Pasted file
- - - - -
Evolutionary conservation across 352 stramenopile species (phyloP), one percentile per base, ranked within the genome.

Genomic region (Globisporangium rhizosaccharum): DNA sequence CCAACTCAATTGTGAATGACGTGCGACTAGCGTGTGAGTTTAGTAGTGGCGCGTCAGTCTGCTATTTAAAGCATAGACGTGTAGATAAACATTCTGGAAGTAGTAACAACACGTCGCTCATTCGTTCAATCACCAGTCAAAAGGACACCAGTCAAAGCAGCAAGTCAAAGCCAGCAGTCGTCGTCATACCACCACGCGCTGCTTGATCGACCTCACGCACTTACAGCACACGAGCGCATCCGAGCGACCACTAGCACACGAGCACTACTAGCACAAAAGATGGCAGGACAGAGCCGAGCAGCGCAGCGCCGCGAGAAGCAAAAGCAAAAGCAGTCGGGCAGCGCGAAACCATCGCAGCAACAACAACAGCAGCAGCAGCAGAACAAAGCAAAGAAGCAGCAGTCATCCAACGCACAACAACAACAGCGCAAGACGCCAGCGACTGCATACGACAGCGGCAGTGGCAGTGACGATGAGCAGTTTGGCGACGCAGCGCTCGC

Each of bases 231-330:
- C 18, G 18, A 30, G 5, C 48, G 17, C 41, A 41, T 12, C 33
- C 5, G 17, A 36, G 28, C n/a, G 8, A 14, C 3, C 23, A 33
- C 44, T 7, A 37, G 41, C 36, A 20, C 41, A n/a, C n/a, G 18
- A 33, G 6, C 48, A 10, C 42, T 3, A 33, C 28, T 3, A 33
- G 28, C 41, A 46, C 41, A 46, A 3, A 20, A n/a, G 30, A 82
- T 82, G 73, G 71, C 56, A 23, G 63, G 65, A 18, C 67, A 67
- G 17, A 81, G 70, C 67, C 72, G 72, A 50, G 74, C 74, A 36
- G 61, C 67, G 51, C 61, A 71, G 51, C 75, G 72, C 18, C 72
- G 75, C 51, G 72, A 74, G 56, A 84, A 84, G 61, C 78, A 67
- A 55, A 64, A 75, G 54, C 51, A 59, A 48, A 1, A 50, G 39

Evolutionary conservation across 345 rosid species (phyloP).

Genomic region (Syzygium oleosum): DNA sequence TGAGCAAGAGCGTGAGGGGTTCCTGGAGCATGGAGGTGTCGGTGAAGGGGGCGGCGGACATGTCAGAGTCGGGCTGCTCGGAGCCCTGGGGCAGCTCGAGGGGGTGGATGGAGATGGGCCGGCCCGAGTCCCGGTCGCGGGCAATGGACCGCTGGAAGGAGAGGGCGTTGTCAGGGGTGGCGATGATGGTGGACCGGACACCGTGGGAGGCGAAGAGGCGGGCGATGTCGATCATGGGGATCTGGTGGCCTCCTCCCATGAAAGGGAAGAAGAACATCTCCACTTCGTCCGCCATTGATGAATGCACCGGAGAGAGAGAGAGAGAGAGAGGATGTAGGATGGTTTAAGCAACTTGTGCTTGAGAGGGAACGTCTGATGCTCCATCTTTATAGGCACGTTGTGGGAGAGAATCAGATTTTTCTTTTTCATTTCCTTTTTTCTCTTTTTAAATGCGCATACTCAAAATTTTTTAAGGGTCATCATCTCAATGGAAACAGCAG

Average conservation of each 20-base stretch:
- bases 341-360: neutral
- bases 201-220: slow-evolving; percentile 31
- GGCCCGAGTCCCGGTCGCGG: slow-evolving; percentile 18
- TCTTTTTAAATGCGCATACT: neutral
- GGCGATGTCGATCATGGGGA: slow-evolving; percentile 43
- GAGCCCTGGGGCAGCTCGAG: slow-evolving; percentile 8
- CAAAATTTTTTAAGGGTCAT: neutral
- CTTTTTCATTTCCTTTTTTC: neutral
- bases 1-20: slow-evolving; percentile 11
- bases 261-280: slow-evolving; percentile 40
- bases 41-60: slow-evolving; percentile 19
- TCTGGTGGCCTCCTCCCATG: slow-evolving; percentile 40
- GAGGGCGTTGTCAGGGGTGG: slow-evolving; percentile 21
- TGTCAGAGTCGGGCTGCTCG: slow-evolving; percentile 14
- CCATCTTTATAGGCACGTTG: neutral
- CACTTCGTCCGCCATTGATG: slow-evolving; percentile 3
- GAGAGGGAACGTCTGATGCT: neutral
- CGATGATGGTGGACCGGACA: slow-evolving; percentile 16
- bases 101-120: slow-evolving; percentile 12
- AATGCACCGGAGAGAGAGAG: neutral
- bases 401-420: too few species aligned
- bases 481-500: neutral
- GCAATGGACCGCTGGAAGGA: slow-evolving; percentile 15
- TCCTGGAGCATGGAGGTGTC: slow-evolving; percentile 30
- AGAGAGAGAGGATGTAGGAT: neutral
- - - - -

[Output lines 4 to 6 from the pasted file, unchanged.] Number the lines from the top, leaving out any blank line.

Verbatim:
- C 18, G 18, A 30, G 5, C 48, G 17, C 41, A 41, T 12, C 33
- C 5, G 17, A 36, G 28, C n/a, G 8, A 14, C 3, C 23, A 33
- C 44, T 7, A 37, G 41, C 36, A 20, C 41, A n/a, C n/a, G 18